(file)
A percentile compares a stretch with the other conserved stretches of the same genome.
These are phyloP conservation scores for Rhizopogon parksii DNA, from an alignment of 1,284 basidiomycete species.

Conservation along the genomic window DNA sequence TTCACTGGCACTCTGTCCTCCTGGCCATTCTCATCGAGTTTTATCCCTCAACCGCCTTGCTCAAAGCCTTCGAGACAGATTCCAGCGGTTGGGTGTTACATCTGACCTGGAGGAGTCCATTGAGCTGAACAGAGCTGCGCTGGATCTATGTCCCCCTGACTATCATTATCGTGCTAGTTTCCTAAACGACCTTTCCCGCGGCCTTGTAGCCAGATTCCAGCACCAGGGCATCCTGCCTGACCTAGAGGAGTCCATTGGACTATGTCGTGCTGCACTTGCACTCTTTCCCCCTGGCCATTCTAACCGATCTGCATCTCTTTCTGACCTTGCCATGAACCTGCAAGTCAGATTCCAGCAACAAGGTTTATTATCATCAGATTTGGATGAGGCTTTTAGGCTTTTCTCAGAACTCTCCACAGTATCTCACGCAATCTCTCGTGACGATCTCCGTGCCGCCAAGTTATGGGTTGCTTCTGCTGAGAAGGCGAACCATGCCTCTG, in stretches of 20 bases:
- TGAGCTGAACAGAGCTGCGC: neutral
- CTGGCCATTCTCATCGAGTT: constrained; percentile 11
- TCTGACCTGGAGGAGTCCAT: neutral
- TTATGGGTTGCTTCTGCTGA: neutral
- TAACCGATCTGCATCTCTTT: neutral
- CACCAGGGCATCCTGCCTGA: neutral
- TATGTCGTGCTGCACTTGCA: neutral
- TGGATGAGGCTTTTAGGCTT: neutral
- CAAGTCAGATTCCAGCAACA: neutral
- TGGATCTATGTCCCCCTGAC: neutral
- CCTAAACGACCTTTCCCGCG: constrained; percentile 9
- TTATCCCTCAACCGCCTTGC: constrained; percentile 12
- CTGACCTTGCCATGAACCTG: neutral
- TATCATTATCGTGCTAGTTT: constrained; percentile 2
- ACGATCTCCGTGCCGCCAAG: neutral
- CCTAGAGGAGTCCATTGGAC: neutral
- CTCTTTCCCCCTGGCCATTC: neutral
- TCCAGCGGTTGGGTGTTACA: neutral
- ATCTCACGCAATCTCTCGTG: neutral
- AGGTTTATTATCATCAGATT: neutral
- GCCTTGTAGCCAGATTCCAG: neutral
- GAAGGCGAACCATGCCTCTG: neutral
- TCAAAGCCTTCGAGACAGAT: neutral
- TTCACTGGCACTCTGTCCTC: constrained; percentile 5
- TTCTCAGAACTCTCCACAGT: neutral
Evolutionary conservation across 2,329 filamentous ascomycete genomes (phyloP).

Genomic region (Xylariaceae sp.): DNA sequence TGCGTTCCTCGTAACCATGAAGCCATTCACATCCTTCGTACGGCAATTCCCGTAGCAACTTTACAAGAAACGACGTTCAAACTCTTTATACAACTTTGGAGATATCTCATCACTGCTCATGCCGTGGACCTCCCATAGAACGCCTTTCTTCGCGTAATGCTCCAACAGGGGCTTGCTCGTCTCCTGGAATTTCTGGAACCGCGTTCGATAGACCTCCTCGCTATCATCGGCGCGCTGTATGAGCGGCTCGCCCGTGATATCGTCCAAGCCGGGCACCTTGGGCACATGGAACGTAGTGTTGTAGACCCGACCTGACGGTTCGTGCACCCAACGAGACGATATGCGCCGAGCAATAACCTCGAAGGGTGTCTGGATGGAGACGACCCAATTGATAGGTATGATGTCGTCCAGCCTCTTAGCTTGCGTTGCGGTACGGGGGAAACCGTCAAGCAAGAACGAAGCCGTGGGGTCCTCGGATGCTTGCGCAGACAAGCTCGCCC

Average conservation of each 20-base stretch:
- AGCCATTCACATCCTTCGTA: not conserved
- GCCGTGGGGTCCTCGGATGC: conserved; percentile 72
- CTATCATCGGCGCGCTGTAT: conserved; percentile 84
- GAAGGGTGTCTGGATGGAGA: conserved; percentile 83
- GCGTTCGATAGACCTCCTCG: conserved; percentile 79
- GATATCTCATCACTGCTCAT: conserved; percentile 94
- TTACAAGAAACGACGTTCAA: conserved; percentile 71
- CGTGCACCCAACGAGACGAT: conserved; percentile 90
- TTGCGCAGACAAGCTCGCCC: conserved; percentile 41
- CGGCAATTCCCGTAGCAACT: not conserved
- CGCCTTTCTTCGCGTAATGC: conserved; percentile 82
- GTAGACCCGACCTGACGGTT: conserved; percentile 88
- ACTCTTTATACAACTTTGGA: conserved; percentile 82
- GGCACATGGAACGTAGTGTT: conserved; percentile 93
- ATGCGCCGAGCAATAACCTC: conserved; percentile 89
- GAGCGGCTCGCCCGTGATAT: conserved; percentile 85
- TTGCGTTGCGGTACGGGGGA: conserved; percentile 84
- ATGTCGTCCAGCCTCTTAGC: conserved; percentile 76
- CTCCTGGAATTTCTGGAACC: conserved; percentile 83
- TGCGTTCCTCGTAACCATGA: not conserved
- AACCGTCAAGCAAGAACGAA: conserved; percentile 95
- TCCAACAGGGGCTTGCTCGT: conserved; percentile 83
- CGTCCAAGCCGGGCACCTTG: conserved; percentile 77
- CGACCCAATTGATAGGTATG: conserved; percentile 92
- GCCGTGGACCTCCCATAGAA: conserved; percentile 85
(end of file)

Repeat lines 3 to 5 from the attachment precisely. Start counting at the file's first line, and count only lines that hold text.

Conservation along the genomic window DNA sequence TTCACTGGCACTCTGTCCTCCTGGCCATTCTCATCGAGTTTTATCCCTCAACCGCCTTGCTCAAAGCCTTCGAGACAGATTCCAGCGGTTGGGTGTTACATCTGACCTGGAGGAGTCCATTGAGCTGAACAGAGCTGCGCTGGATCTATGTCCCCCTGACTATCATTATCGTGCTAGTTTCCTAAACGACCTTTCCCGCGGCCTTGTAGCCAGATTCCAGCACCAGGGCATCCTGCCTGACCTAGAGGAGTCCATTGGACTATGTCGTGCTGCACTTGCACTCTTTCCCCCTGGCCATTCTAACCGATCTGCATCTCTTTCTGACCTTGCCATGAACCTGCAAGTCAGATTCCAGCAACAAGGTTTATTATCATCAGATTTGGATGAGGCTTTTAGGCTTTTCTCAGAACTCTCCACAGTATCTCACGCAATCTCTCGTGACGATCTCCGTGCCGCCAAGTTATGGGTTGCTTCTGCTGAGAAGGCGAACCATGCCTCTG, in stretches of 20 bases:
- TGAGCTGAACAGAGCTGCGC: neutral
- CTGGCCATTCTCATCGAGTT: constrained; percentile 11